NRI Tips: The habits that hinder our adaptation abroad
“Nobody can go back and start a new beginning, but anyone can start today and make a new ending.” ~ Maria Robinson
Migration from India to a foreign land is often considered a grueling process, probably one of the hardest thing ever for a new NRI; right?
Not really, it is just the start . Once we get to our new destination abroad, -USA or Canada or England…- the things are not as we imagined. As mentioned before in NRIs and India diaspora – the key challenges abroad!’, the most difficult part is adjusting to the new society, the new culture; and then building a career that matches our professional background and education.
Why is it that so many of Indians find it so hard to adjust abroad? Even after years, we feel strangers in the land that is dubbed a ‘melting pot’ of multi-culture society.
One of the key reasons for our failure to adjust, even after years, is the isolation from the American society and western culture; our inability to adapt to the local language and norms. Many of us find it hard to carry on a real conversation with locals; the conversation that involves local slang and local style.
Here are some of the main reasons that hinder a desi immigrant from being a ‘Roman while in Rome’; the key habits that won’t let us adapt to overseas’ life:
1. Self isolation:This is a natural tendency of early days in foreign land that becomes a habit, a habit of hiding from everybody and everything that is not India; living in an Indian bubble. If our social circle and desi passé speak no English,- not the kind they speak on the street anyways- there is very little hope for a quick adaptation to the new place.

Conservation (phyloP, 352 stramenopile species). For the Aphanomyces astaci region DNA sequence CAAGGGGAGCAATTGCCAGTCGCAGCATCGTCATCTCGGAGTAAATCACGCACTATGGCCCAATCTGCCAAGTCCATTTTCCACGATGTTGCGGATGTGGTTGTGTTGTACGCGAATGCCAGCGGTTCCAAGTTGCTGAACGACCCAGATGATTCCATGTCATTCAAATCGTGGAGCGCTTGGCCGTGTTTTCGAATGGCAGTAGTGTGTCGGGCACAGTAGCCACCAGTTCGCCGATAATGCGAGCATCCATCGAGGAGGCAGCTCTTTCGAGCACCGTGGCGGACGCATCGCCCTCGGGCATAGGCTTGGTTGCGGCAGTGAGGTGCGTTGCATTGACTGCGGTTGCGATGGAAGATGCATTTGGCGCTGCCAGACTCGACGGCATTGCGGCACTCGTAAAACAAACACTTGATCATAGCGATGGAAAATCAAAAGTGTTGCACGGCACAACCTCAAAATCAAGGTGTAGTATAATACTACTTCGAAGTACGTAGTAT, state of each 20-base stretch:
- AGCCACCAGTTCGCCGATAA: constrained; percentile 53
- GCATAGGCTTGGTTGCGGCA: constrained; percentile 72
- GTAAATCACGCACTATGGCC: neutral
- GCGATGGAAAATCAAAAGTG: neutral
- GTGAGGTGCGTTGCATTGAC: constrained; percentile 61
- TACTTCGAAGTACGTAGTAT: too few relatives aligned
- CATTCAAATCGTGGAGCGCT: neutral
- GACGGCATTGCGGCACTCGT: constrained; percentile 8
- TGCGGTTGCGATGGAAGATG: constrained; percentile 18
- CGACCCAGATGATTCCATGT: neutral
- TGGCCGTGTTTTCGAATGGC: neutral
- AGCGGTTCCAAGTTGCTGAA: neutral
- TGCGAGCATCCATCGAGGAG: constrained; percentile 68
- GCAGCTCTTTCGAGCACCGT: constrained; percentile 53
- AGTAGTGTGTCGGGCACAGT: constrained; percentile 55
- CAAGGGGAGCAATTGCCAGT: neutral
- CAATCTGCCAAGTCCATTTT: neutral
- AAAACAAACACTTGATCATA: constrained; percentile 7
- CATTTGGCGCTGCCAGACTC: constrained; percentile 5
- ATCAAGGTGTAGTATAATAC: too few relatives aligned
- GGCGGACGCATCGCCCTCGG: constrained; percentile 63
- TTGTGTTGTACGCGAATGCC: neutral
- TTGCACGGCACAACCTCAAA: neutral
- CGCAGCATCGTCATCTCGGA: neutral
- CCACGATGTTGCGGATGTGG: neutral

2. Vices of West:This is an all time classic. The reason we want to be extra cautious about English society is to avoid all the vices of the West. As seen in so many Bollywood movies, English will corrupt your soul! If that is you, then you really need to get out there and see it for yourself. Your soul or conscience is not in danger, neither is your karma.
3. Permanently Temporary: If you came to America to make a quick buck and then go back, then you don’t really need to spend any energy to be a part of the local culture or society; everything is temporary, you will eventually go back home,… right? Not so fast. As I mentioned before in ‘Paradigm of Promise’, not many NRIs return to India, and temporary becomes not-so-temporary.
4. Blame Game:There is always something to blame on, one can blame it on the economy now-a-days. “The job market is too bad to even try, so I am just going to hang-out ‘inside my house’.” What happened to making our own kismat by our own actions, as our elders taught us!
5. Comfort Zone:Leaving everything to kismat is bad, it does not bring any good luck. One has to be in the forefront to grab the opportunities before others do. You got to take some chances. Yes, the karma is a great equalizer; but our karma is nothing but a result of our own deeds. Playing it safe does not help, especially in a western country, actually nowhere!
6. Over-justification:“My job skills are too specialized to find many opportunities.” Or “I could do it, but there is no point to it.” In reality, there is a higher demand for specialists; there are better jobs for those who know their stuff. Hiding behind our own unproven logic is another way to isolate from the real world out there.
7. Mera Bharat Mahaan! (My Great India!): Comparing everything American to the Indian living is another common habit. Living in the past memories of back-home does not help with the current situations – the life happens in the present.
8. ZEE TV and Indian Dramas only: Staying away from English and local media is another way of not exposing to the local languages or local communication styles; this is another way of keeping the distance from the real life outside our front doors.
These are the main habits that continue to isolate us from the local life abroad; the key hurdles to overseas adaptation and adjustment to the new place!
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